Reconcile Sylva, and members of the community came together Friday, Sept. 18, at the Jackson County Public Library to demand the removal of the confederate statue, “Sylva Sam,” that has been on the courthouse steps for, according to the protesters, 105 years too long.
“For those who want to argue that this statue doesn’t represent racism, when it was put on those steps in 1915, as a black woman, I would not be allowed to vote. I graduated with three degrees from [WCU], I wouldn’t have been able to do that. I own my own business, that would not have been able to happen. My partner here is a white man, he and his family are from Jackson County. That probably wouldn’t have been able to happen, and if it would have who knows what would have happened to both of us,” said Natalie Newman, a local black business owner. “There’s a lot in my life that wouldn’t have been able to happen if it wasn’t for allies like [the people here protesting] fighting for change. But, we’re not done yet.”
At the protest were approximately 80 people ranging from ages as low as five to as old as 85. At the protest, there were five main speakers.
In between speeches, they played music that was about the struggle of black people in America. Participants were asked to do more than just enjoy the beat of the song, they were asked to listen closely to what exactly these artists were talking about.
Rev. Tammy Logan from Forest City, North Carolina, came to share a Christian perspective on confederate statues in America. In her speech, she focused on the importance of truth in the process of reconciliation.
“The only way that you can reconcile one with the other is, to begin with, the truth,” said Rev. Logan. She went on to describe how omitting history in schools is part of the reason some people do not support the removal of the statue, and also why the statue was built to begin with. “It’s not just about a statue it’s about controlling the narrative . . . in our schools we teach our children this narrative that backs white superiority . . . whoever controls the narrative controls the people.” Logan said, “If you want to reconcile Sylva, you have to start telling the truth.”
While Rev. Logan spoke, several cars and a motorcycle passed by the protest revving their engines loudly, passing by multiple times. Additionally, at least 12 police officers were on standby at the courthouse.
“I’m glad to see some of our elected officials here. I notice that they are all town of Sylva because our County Commissioners are spineless, with the exception of Ron Mau,” said Kelly Brown, a member of Reconcile Sylva. “Our [District Attorney, Ashley Welch], who is okay with individuals walking with guns in downtown Sylva, there are no guns up here but yet, look how many cop cars you see parked here and they’re [hanging around on the steps of the courthouse]. For what reason? What reason? Yet, they couldn’t find a way to charge people who walk through Sylva with guns. It just blows my mind. I guess we’ll just vote Ashley Welch out.”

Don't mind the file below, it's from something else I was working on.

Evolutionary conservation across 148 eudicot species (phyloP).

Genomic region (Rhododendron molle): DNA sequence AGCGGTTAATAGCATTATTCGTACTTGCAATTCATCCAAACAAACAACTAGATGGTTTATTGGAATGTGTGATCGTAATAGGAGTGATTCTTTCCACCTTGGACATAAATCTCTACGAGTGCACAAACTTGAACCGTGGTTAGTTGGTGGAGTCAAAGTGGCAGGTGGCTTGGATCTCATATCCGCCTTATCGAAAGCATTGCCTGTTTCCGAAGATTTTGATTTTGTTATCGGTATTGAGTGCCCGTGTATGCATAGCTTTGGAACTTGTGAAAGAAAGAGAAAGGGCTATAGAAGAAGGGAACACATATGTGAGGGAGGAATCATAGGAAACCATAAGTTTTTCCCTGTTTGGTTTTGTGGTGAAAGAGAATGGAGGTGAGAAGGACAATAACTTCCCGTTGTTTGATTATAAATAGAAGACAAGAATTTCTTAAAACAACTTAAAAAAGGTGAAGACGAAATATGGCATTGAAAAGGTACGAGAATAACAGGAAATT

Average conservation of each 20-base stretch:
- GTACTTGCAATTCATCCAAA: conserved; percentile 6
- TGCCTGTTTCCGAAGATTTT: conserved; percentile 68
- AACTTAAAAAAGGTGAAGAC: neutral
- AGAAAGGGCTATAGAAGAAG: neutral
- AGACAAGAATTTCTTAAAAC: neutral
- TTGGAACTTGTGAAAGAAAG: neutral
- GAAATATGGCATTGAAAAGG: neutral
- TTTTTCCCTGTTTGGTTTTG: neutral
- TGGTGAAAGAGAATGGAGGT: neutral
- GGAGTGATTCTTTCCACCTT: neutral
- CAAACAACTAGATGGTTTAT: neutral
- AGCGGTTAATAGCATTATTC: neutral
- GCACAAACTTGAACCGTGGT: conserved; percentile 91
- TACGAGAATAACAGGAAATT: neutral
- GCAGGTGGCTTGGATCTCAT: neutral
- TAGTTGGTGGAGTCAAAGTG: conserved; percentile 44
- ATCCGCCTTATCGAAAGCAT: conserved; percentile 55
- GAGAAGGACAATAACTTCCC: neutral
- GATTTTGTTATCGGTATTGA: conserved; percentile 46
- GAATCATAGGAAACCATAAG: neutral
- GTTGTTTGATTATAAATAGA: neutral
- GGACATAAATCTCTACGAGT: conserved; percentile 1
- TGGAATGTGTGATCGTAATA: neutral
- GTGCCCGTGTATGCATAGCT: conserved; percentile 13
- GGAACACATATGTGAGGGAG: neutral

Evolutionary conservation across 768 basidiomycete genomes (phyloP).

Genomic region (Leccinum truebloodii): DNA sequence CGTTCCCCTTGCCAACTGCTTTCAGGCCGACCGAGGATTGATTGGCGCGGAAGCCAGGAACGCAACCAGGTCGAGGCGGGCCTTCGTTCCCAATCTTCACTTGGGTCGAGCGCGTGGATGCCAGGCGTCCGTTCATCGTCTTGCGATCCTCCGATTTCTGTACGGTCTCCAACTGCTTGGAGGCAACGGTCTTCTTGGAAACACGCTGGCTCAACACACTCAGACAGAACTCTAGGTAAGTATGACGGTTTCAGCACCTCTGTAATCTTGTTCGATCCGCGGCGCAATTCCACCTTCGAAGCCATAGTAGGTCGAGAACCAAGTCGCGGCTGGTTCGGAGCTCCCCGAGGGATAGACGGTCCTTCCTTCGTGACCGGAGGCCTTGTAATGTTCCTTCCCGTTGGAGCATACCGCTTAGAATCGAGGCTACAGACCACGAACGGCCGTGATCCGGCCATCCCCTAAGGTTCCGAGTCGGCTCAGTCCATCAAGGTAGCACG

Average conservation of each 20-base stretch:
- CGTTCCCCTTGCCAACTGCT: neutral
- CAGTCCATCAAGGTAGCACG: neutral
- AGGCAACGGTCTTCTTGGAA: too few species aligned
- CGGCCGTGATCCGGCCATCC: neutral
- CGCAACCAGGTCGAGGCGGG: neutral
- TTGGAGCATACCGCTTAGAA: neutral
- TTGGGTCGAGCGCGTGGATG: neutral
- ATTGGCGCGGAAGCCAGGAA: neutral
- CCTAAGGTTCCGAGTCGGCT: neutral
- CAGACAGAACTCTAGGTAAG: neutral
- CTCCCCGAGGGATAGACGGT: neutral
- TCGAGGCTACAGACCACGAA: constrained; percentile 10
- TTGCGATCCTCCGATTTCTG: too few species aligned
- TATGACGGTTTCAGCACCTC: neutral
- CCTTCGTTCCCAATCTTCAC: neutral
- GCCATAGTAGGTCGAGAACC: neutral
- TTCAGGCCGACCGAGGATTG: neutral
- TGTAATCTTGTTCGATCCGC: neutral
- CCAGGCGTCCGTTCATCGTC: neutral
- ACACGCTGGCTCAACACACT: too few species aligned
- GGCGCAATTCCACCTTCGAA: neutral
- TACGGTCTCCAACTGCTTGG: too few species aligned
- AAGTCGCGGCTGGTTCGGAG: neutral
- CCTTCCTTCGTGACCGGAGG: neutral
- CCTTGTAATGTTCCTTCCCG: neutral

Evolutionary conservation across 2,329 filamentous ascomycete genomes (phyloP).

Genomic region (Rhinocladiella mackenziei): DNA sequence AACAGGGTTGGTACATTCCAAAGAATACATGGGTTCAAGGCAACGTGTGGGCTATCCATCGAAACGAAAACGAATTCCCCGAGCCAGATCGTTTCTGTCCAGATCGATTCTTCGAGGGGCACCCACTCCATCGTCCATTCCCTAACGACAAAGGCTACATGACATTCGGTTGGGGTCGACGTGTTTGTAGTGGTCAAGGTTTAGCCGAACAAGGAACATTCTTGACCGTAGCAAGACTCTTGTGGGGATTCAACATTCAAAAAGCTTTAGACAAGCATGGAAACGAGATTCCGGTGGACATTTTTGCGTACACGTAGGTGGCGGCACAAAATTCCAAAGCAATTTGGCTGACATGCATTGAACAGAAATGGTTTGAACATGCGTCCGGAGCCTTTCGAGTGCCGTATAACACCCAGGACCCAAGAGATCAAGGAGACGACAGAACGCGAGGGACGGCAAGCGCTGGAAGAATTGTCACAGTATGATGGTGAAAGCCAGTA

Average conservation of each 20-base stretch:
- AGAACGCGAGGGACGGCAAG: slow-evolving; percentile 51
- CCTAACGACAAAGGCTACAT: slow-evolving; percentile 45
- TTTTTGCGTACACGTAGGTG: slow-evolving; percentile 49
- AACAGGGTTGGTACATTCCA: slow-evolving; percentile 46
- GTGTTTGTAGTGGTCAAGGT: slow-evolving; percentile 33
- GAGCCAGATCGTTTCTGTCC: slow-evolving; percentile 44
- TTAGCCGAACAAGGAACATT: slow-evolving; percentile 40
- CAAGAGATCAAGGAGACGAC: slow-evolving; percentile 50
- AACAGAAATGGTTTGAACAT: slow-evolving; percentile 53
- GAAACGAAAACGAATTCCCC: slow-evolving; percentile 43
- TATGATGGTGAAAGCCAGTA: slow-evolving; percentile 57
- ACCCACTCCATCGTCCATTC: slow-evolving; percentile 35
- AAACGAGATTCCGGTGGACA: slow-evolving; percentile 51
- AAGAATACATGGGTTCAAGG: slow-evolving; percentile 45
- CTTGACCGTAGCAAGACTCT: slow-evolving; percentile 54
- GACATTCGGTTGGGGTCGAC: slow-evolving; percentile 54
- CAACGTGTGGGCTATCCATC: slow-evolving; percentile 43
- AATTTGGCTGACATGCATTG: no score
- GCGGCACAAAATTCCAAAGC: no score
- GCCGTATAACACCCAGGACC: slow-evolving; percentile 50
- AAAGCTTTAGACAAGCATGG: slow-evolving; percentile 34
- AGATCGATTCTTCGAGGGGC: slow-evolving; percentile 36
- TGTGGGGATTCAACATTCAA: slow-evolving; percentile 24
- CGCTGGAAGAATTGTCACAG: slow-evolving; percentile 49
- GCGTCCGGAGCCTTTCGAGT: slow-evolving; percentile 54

The statue has since been re-dedicated in the 90s as a soldier’s monument to all veterans of all wars. To the protesters, that action does not change what the statue was intended to represent.
“It is not about the intentions it’s about the impact, and the impact of a white male soldier in a confederate uniform does not represent all veterans here who fought in the civil war, World War I, World War II, Vietnam, Desert Storm or any other war,” said Logan. It’s dismissing the fact that many lost their lives, who did not and would not consider wearing that uniform.”
Many have advocated that racism has not been a problem in Sylva. They say that the statue is merely remembering their heritage. Jackson County native, Ellerna Forney, explained some of the struggles with racism that she has observed in her time in Sylva. She explained how many of the black people in Sylva must leave the area in order to get a job.
“Our schools need help, they said there is no racism in our schools . . . there was a class that was cleaning buses, my cousin called me crying saying that she was going to get a zero because she wouldn’t pick up this wad of tobacco,” said Forney. “It wasn’t just because she as a colored girl, it was anyone that was poor who’d be put in that special class. We had to go all the way up to Raleigh to get that shut down.”
Reconcile Sylva continues to protest nightly around the area. They also have started a canned food drive and other philanthropy efforts to give back to the community. Brown said that what they do every day is in hope to make their community a better place for their children to grow up.